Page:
I’m confident that we can make sure that Pakistan’s nuclear arsenal is secure. Primarily, initially because the Pakistani army, I think, recognizes the hazards of those weapons falling into the wrong hands. We have strong military to military consultation and cooperation. I am gravely concerned of the situation in Pakistan not because I think they are going to be immediately overrun and the Taliban will take over in Pakistan. [But] more concerned that the civilian government there right now is very fragile, and don’t seem to have the capacity to deliver basic services, school, health care, rule of law—a judicial system that works for the majority of people. So as a consequence, it is very hard for them to gain the support and the loyalty of their people.

So we need to help Pakistan help Pakistanis. And I think that there’s a recognition increasingly on both the part of the civilian government there and army that that is their biggest weakness. On the military side you’re starting to see some recognition just the last few days that the obsession with India as the mortal threat to Pakistan has been misguided, and that their biggest threat right now comes internally. And you’re starting to see the Pakistani military take much more seriously the armed threat from militant extremists. We want to continue to encourage Pakistan to move in that direction. And we will provide them all the cooperation that we can. We want to respect their sovereignty, but we also recognize that we have huge strategic interests, huge national security interests in making sure that Pakistan is stable and that you don’t end up having a nuclear-armed militant state.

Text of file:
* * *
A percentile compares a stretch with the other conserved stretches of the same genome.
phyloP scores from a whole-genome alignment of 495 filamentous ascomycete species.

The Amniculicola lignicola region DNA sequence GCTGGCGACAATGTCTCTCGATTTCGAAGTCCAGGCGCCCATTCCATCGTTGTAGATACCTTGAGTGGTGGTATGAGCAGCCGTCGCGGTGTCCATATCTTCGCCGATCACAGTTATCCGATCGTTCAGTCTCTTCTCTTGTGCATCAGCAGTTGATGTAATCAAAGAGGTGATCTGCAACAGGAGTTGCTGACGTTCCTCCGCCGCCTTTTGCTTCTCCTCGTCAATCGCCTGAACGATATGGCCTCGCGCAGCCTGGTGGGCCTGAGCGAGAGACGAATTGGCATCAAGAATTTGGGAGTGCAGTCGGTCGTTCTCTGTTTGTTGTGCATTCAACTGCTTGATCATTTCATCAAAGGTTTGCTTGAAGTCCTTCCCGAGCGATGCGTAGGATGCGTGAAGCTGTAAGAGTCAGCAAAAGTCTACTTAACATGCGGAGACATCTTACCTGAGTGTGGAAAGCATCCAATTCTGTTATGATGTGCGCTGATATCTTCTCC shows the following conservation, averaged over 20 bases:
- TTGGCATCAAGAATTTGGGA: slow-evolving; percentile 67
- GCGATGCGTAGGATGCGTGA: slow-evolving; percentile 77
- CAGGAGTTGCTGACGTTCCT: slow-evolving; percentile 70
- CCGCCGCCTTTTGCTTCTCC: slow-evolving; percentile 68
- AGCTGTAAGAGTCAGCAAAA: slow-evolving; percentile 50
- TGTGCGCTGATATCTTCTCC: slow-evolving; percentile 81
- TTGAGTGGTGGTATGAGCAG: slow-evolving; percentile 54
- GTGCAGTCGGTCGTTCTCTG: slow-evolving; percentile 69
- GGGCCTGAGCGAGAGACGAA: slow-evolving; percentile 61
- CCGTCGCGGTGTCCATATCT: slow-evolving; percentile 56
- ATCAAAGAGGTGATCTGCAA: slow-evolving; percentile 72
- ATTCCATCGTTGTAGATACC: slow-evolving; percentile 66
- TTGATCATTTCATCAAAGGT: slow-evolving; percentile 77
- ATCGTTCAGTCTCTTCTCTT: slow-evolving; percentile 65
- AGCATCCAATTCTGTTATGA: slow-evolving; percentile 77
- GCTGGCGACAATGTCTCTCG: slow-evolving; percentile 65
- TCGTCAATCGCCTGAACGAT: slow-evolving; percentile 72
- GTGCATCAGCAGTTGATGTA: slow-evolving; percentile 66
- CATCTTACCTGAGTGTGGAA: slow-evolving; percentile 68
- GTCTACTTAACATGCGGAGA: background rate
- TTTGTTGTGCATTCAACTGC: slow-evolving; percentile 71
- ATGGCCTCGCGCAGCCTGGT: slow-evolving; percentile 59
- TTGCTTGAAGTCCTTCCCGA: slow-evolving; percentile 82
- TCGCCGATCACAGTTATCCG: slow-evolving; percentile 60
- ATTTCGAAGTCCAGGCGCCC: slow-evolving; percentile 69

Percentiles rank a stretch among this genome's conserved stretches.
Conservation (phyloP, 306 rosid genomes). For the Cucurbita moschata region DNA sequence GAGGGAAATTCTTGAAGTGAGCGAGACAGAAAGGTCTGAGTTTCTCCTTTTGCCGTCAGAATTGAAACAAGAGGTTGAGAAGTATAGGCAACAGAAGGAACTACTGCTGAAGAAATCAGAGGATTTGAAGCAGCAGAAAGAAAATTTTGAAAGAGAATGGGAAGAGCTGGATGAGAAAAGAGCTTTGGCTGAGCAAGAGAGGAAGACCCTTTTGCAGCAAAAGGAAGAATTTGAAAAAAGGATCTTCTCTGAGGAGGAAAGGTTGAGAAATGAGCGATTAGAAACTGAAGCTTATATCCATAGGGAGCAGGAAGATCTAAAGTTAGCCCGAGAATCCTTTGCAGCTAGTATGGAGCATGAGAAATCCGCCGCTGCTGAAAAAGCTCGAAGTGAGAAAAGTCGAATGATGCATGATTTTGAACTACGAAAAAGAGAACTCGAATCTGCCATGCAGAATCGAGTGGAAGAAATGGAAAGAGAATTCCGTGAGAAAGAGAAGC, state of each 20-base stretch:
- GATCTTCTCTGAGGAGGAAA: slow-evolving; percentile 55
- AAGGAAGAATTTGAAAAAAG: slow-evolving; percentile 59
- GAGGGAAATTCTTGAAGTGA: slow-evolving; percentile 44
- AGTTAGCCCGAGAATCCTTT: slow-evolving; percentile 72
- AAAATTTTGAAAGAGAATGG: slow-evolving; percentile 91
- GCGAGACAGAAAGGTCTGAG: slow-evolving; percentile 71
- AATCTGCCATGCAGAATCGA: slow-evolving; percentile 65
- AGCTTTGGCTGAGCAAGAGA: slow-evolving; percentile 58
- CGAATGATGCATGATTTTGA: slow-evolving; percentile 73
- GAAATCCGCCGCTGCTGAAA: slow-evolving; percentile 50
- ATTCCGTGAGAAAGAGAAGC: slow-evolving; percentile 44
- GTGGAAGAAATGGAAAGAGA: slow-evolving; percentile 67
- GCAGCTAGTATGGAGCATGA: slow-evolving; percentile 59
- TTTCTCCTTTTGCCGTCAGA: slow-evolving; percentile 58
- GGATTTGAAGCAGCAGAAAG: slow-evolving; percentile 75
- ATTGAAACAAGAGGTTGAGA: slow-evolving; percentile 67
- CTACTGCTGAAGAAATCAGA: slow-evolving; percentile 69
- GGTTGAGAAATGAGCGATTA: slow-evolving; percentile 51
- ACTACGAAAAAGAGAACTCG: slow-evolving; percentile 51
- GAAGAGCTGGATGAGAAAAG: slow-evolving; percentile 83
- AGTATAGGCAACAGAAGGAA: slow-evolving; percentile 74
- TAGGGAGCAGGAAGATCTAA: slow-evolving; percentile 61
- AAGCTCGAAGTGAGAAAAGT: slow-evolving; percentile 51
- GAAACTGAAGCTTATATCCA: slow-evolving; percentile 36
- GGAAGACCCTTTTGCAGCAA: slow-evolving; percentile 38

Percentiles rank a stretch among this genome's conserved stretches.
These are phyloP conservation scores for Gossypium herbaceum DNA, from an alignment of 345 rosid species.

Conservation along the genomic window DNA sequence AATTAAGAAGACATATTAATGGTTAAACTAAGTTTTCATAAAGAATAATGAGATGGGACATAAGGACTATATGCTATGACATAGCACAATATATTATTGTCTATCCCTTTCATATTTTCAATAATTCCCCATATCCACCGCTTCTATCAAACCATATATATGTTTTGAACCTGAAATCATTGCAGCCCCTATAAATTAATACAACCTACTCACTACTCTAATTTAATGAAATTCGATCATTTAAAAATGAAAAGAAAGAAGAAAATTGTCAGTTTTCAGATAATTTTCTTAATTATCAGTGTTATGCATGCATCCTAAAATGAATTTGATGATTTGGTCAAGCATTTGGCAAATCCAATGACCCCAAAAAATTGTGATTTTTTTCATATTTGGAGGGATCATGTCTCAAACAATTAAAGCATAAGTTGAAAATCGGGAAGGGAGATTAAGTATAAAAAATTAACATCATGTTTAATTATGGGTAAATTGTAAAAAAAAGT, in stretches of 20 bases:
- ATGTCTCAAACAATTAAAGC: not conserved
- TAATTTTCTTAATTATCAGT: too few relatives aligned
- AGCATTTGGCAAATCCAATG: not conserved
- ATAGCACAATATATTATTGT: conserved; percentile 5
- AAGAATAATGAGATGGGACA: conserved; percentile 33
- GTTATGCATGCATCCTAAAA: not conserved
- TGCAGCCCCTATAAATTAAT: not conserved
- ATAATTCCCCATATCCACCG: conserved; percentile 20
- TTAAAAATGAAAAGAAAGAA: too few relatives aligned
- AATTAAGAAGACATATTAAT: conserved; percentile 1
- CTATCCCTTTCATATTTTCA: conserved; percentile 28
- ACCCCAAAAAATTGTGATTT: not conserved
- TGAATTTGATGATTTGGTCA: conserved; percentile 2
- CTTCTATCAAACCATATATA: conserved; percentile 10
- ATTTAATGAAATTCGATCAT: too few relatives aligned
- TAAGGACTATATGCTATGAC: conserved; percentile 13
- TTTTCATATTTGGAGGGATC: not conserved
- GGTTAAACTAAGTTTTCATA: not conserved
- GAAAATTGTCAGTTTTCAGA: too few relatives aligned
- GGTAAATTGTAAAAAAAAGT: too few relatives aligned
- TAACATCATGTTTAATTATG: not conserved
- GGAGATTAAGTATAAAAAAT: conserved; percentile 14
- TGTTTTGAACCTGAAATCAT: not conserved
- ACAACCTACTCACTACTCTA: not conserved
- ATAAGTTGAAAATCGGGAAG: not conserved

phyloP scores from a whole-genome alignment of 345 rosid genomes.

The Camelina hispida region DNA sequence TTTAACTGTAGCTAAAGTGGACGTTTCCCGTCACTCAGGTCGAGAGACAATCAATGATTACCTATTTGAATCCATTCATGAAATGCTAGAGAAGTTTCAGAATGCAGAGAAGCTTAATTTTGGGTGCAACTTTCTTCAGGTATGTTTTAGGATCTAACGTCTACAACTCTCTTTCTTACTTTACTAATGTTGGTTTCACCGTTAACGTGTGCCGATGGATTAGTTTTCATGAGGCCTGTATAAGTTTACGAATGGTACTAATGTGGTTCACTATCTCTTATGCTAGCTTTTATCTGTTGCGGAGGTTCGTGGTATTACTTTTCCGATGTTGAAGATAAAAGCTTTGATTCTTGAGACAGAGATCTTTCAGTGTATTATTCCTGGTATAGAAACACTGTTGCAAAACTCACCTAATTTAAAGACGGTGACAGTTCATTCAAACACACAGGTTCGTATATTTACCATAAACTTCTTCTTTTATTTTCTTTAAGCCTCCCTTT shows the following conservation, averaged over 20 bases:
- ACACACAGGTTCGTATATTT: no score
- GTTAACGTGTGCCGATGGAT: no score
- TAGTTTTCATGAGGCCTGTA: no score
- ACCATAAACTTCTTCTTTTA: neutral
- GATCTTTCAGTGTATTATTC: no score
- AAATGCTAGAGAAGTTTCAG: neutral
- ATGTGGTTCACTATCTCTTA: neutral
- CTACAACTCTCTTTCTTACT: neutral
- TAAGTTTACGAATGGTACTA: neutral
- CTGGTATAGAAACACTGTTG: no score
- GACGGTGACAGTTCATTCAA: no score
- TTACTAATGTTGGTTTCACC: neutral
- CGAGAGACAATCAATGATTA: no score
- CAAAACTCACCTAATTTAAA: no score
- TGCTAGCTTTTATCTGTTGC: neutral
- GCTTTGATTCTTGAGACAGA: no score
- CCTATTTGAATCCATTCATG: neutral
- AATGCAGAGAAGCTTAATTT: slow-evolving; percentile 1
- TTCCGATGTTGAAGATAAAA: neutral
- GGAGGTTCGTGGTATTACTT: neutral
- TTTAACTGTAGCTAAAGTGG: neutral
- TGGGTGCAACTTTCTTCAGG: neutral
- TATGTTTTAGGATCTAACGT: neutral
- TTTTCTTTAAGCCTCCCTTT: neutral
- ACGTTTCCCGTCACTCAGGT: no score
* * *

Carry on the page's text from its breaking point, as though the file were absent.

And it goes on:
I feel confident that that nuclear arsenal will remain out of militant hands.

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Pakistan: Stephen Walt Offers Some Help, U.S. Taps New State Official for South Asian Affairs, TOI Comments on Buner Crisis, and Pakistan’s Limited Counterinsurgency Capabilities

Posted by K.E. White on April 25, 2009

Stephen Walt tackles an issue receiving woefully little attention in the US media–the crisis in Pakistan. I’d also recommend Hassan Abbas’ blog on news and commentary concerning Pakistan. The Times of India also offers up a (rather cynical) rationale the Pakistani military permitting the Buner crisis to grow: pushing America to keep Pakistan-aid no strings attached.

Also Robert Blake has been nominated for U.S. Assistant Secretary of State for South Asian Affairs.